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IR4034: SCIENCE, TECHNOLOGY & INTERNATIONAL RELATIONS (2021-2022)

Last modified: 31 May 2022 13:05


Course Overview

This course investigates the international relations of science and technology, focusing on both the causes and effects of technology in terms of domestic and global governance. It examines issues such as ‘big science’ projects, technology transfer, the regulation of technology, competition in technology, and state policies toward technology using examples such as the nuclear industry, biotechnology, the internet, and others.

Course Details

Study Type Undergraduate Level 4
Session First Sub Session Credit Points 30 credits (15 ECTS credits)
Campus Aberdeen Sustained Study No
Co-ordinators
  • Professor M. E. Smith

What courses & programmes must have been taken before this course?

  • Any Undergraduate Programme
  • Either International Relations (IR) or Politics (PI)
  • Either Programme Level 4 or Programme Level 5

What other courses must be taken with this course?

None.

What courses cannot be taken with this course?

Are there a limited number of places available?

No

Course Description

Science and technology play fundamental roles in human history, and the development, dispersion, and regulation of technology are defining features of modern capitalist economies. Many technologies also have the capacity to transcend state borders and thus undermine national sovereignty. Yet until quite recently, science and technology have not received a great deal of focused attention by political scientists. To help stimulate more interest in this issue, this course investigates the international relations of science and technology, focusing on both the causes and effects of technology in terms of domestic and global governance. It examines issues such as modern ‘big science’ programmes, technology transfer, the international regulation of technology, competition in technology, and state policies toward technology using examples such as the nuclear industry, biotechnology, the internet, space-related industries, and others. It is intended to be both a survey course to introduce students to the field and a research seminar for students wishing to explore these issues in more depth.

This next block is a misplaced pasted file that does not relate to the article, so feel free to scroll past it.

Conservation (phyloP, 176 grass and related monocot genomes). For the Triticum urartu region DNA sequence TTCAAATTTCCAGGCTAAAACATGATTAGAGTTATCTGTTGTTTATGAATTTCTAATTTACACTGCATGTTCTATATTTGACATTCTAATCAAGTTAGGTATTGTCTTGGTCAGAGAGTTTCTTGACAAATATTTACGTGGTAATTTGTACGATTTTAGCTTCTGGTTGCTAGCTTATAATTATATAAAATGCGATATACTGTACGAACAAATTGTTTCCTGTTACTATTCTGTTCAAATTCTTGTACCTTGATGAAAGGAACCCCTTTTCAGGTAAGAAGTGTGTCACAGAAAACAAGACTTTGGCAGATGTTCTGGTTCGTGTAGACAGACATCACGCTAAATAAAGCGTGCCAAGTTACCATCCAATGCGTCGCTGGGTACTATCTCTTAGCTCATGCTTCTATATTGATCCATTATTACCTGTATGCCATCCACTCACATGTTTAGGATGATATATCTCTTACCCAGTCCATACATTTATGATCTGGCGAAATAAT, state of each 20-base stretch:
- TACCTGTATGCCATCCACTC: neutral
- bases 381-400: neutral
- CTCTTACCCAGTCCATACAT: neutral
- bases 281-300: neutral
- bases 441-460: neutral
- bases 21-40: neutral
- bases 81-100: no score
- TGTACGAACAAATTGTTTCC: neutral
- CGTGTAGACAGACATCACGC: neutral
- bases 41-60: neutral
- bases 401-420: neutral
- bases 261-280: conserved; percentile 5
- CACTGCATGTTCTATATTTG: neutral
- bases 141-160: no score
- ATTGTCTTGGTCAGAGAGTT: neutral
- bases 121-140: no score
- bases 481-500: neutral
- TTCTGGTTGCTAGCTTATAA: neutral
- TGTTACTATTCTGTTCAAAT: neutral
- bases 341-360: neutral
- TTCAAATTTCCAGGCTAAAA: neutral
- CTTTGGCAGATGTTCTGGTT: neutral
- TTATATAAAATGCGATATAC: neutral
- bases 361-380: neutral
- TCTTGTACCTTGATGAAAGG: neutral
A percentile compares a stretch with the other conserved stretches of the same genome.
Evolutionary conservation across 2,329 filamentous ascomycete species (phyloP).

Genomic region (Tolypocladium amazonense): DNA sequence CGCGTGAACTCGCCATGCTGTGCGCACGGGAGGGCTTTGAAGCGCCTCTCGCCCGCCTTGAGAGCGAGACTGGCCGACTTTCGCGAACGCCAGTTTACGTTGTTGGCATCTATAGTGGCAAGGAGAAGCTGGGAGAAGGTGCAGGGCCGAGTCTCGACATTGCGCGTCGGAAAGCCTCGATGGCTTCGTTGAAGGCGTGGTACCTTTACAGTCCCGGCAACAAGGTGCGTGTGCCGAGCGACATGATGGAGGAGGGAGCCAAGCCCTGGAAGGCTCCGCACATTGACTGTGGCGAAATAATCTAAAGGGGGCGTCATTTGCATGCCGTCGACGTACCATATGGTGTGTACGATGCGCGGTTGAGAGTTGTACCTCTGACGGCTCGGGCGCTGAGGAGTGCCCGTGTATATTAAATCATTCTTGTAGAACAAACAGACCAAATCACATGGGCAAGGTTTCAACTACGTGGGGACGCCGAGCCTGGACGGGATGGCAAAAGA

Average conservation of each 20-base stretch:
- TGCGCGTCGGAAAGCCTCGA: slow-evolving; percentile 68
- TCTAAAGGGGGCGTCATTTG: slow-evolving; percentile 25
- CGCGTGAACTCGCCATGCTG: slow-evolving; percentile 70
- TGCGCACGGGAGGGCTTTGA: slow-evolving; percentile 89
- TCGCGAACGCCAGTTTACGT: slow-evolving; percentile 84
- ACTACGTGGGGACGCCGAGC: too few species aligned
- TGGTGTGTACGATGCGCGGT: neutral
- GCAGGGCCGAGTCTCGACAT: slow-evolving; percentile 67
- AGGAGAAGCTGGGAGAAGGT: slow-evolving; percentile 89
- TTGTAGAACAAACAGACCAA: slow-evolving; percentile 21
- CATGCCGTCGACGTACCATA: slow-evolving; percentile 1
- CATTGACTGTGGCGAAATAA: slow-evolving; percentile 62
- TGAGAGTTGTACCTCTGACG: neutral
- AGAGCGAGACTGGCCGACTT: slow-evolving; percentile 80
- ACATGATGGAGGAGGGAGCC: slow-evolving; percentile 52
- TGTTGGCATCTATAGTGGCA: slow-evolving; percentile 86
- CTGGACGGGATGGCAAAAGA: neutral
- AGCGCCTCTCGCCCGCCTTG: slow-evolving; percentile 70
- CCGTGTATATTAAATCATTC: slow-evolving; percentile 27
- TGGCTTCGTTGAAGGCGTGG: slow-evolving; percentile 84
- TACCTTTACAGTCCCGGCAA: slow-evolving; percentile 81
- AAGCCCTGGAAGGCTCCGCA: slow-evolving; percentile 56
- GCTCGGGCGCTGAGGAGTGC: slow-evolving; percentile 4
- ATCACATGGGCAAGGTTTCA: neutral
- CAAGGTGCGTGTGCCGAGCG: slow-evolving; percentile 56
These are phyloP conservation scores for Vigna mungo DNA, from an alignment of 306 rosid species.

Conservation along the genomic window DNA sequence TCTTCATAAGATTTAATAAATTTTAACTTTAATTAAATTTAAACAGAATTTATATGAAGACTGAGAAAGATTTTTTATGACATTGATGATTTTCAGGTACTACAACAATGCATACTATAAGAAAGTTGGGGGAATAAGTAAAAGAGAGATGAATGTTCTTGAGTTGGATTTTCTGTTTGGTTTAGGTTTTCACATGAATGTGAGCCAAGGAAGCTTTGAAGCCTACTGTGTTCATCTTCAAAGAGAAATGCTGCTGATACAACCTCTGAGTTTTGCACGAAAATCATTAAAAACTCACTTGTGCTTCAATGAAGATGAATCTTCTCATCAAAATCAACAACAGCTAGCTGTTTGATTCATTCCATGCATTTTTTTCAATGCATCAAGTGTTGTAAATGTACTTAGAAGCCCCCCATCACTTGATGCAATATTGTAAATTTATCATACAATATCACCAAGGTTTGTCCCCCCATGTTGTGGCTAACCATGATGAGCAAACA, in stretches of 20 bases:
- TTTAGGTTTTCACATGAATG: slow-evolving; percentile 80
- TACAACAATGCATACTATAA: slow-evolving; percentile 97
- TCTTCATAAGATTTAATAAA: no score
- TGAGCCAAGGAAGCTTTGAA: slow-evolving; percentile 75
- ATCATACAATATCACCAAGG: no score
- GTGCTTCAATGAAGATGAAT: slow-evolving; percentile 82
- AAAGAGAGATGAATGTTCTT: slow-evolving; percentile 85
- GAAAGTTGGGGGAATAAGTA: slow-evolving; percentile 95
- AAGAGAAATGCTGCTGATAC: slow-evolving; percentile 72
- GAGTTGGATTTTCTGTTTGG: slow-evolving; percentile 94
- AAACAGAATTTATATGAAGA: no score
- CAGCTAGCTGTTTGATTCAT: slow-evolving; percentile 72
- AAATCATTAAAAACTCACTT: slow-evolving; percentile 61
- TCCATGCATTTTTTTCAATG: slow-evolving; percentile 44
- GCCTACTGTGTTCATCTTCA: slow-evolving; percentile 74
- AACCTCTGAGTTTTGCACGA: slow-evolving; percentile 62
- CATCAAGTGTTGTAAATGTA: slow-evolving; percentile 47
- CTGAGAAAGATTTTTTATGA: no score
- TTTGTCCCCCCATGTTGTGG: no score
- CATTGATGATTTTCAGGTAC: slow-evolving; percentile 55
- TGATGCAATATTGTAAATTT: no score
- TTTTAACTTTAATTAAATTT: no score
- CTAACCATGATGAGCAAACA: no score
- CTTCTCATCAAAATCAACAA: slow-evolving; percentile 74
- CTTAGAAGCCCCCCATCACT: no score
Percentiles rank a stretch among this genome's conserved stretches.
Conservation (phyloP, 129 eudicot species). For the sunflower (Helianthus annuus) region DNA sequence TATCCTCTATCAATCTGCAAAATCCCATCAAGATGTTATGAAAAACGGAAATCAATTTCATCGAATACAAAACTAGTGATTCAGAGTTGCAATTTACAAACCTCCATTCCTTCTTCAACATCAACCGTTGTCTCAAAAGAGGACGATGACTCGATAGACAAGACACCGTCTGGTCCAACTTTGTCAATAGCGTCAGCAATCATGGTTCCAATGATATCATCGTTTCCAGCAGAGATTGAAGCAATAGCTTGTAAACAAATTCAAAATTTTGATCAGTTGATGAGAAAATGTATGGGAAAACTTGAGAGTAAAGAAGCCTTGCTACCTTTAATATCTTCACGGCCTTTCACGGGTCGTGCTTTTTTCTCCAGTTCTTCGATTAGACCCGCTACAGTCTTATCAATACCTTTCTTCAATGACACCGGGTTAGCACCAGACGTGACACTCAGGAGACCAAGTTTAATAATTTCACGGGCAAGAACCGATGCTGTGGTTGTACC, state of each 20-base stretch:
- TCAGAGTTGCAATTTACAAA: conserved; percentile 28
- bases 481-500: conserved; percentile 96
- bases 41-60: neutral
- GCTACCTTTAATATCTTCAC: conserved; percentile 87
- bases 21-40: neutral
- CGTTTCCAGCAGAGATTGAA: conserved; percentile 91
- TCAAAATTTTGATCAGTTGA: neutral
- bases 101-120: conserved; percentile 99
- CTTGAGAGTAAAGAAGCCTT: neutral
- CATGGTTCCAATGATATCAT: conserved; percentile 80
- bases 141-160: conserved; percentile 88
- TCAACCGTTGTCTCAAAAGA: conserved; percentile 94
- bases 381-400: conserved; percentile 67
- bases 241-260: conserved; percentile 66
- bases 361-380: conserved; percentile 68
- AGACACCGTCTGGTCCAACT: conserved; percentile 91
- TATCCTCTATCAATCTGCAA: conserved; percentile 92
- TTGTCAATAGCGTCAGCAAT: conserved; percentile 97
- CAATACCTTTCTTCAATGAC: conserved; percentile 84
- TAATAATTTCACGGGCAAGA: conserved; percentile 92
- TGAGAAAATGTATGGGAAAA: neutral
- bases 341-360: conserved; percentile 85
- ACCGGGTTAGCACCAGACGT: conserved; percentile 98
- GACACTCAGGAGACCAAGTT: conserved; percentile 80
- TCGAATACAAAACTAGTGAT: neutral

Details for second half-session courses, including assessments, may be subject to change until 23 December 2022.

Contact Teaching Time

Information on contact teaching time is available from the course guide.

Teaching Breakdown

  • 1 Lecture during University weeks 8 - 18
  • 1 Seminar during University weeks 8 - 18

More Information about Week Numbers


Details for second half-session courses, including assessments, may be subject to change until 23 December 2022.

Summative Assessments

Essay

Assessment Type Summative Weighting 40
Assessment Weeks 18 Feedback Weeks 24

Look up Week Numbers

Feedback

Written feedback will be provided via e-mail on a standardised form used by the Department of Politics & International Relations.

Word Count 4000
Learning Outcomes
Knowledge LevelThinking SkillOutcome
ProceduralAnalyseAnalyse the specific ways governments pursue technology for strategic national purposes.